Kentucky legislators passed two tax breaks in 2021 meant to attract bitcoin miners, but the industry is controversial: "Some people don’t like the idea of forgoing tax revenue from cryptocurrency miners — or other companies, for that matter — while other needs in Kentucky aren’t well-funded; others see echoes of coal mining in cryptocurrency mining, with the profits going to out-of-state corporations," Estep reports. Also, though bitcoin mining creates construction and set-up jobs, the operations only provide a handful of permanent jobs after the mine is up and running.
One example in East Tennessee shows what happens when the noise of bitcoin mining inspires buyer's remorse, Kevin Williams reports for The Washington Post. In the rural community of Limestone, a bitcoin mining plant opened up last April. The town initially welcomed the plant and hoped for more jobs and an economic boost. Now residents and local officials say the mine is sometimes as loud as a jet engine. The county has filed suit against the company and the local electricity provider that owns the land the mine sits on, and county commissioners have blocked attempts to open a second mine."Objections from local residents have complicated prospects for cryptocurrency mining in Appalachia — despite cheap land, plentiful power and utility companies hungry for additional revenue streams to replace the manufacturing customers that have been leaving for decades," Williams reports.
About two-thirds of the world's bitcoin mines were in China until its government banned it last year, citing bitcoin's price volatility as a threat to citizens' assets and the nation's overall financial stability, Estep reports. Similar concerns prompted President Biden to order a review of the cryptocurrency industry, but in the meantime bitcoin mining operations have been increasingly popular in the U.S.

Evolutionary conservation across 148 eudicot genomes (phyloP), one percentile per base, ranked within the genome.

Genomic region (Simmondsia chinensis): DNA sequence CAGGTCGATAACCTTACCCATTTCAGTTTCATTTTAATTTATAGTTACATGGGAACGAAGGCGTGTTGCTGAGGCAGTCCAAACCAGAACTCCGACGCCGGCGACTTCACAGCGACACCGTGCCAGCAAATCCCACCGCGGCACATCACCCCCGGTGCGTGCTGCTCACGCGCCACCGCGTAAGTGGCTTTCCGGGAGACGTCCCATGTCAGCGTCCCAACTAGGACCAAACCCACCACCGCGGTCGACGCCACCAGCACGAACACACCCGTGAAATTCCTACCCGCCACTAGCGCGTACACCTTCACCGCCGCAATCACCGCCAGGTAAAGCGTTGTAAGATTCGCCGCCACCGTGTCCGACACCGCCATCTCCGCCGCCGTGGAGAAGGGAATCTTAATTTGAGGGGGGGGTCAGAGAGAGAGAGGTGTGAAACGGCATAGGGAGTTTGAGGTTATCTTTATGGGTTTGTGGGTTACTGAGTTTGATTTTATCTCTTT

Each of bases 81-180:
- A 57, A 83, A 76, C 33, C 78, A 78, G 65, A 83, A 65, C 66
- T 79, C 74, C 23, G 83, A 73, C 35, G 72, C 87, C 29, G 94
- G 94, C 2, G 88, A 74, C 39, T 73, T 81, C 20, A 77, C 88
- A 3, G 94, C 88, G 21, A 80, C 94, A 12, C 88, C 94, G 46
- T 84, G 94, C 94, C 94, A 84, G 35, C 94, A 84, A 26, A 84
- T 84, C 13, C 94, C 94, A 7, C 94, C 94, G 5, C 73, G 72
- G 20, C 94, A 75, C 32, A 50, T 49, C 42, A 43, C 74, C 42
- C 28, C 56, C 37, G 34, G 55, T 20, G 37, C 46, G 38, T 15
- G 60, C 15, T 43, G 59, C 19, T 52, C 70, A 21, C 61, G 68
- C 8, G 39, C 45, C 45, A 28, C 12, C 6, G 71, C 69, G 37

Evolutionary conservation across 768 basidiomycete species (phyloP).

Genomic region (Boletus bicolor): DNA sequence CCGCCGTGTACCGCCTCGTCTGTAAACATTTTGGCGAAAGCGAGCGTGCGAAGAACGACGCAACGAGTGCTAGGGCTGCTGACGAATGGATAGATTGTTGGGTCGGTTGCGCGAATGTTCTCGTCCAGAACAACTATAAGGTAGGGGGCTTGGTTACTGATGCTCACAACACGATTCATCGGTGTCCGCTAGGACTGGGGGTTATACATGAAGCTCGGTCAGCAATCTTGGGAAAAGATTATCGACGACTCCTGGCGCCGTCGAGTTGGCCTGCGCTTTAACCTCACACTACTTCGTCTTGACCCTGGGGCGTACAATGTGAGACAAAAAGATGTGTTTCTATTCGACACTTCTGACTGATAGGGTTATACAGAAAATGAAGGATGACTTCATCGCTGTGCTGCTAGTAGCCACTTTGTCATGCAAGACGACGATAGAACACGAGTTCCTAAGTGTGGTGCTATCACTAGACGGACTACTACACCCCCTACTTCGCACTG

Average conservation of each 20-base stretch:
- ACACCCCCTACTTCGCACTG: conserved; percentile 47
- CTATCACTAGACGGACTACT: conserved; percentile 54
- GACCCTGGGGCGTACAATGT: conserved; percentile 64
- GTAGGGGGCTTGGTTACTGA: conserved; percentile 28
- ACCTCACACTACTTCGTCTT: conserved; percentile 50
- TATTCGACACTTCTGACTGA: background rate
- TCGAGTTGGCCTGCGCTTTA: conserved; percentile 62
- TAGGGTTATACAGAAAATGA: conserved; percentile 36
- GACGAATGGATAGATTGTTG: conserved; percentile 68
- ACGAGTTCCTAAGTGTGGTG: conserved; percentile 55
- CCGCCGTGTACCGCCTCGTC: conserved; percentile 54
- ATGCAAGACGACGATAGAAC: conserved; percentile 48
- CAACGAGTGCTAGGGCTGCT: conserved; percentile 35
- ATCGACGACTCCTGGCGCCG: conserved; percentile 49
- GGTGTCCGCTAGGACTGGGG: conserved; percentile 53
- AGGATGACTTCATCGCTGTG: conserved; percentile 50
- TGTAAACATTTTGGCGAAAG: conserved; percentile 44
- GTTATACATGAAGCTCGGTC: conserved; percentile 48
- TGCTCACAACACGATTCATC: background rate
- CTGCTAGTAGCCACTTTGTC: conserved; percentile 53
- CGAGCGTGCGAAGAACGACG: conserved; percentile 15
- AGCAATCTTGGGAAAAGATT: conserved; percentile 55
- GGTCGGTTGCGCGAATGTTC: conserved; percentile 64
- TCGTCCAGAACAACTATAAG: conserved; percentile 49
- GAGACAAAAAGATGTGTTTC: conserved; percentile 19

Rural Midwestern bankers say local economies thrive, but predict economic downturn with little impact from E15 sales
|Creighton University chart compares current month to last month and year ago; click here to download it and chart below.|
An April survey of rural bankers in 10 Midwestern states that rely on agriculture and energy showed still-growing local economies amid deepening concerns about the near future. The index surveys bankers in about 200 rural communities with an average population of 1,300 in Colorado, Illinois, Iowa, Kansas, Minnesota, Missouri, Nebraska, North Dakota, South Dakota and Wyoming.
Thursday, April 28 webinar will show how to read USDA's baseline agricultural projections for the next decade
"The USDA Interagency Agricultural Projections Committee develops long-term agricultural projections, also referred to as 'baseline' projections, that provide a scenario for the U.S. farm sector and global trade for the next 10 years. Projections cover agricultural commodities, agricultural trade, and aggregate indicators of each sector (such as farm income). The projections identify major forces and uncertainties affecting future agricultural markets; prospects for global long-term economic growth, consumption, and trade; and future price trends and trade flows of major farm commodities. In this webinar, ERS agricultural economist Matthew Miller will discuss how the projections are made and used, provide highlights from the recent projections, and demonstrate how to find the data on the ERS website.